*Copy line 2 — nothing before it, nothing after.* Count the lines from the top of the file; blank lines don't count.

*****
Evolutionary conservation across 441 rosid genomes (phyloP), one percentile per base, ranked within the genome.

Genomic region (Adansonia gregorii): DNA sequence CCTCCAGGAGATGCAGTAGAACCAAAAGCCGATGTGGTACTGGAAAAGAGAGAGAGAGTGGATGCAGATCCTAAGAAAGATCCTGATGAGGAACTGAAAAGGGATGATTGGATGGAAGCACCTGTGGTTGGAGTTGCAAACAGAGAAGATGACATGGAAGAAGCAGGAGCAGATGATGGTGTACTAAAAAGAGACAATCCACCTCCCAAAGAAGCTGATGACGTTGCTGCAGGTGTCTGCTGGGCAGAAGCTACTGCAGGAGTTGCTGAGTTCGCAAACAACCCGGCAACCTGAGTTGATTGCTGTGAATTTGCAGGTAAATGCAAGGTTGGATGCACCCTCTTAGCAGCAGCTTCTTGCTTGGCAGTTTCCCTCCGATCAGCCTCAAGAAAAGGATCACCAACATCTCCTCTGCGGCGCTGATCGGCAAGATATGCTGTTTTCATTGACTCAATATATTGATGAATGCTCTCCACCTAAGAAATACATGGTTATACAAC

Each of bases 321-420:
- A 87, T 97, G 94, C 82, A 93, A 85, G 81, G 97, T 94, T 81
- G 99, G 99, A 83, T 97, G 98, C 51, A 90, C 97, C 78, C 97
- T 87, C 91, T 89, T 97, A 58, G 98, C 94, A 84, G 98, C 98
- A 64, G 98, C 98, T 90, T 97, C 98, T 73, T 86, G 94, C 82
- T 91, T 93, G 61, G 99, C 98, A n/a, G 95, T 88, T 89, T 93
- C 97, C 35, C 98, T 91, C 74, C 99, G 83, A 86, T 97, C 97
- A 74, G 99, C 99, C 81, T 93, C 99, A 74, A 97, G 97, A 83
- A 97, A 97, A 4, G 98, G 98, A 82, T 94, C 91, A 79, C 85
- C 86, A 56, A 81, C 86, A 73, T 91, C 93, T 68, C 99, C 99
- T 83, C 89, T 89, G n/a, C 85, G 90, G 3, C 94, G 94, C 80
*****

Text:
Genomic region (Adansonia gregorii): DNA sequence CCTCCAGGAGATGCAGTAGAACCAAAAGCCGATGTGGTACTGGAAAAGAGAGAGAGAGTGGATGCAGATCCTAAGAAAGATCCTGATGAGGAACTGAAAAGGGATGATTGGATGGAAGCACCTGTGGTTGGAGTTGCAAACAGAGAAGATGACATGGAAGAAGCAGGAGCAGATGATGGTGTACTAAAAAGAGACAATCCACCTCCCAAAGAAGCTGATGACGTTGCTGCAGGTGTCTGCTGGGCAGAAGCTACTGCAGGAGTTGCTGAGTTCGCAAACAACCCGGCAACCTGAGTTGATTGCTGTGAATTTGCAGGTAAATGCAAGGTTGGATGCACCCTCTTAGCAGCAGCTTCTTGCTTGGCAGTTTCCCTCCGATCAGCCTCAAGAAAAGGATCACCAACATCTCCTCTGCGGCGCTGATCGGCAAGATATGCTGTTTTCATTGACTCAATATATTGATGAATGCTCTCCACCTAAGAAATACATGGTTATACAAC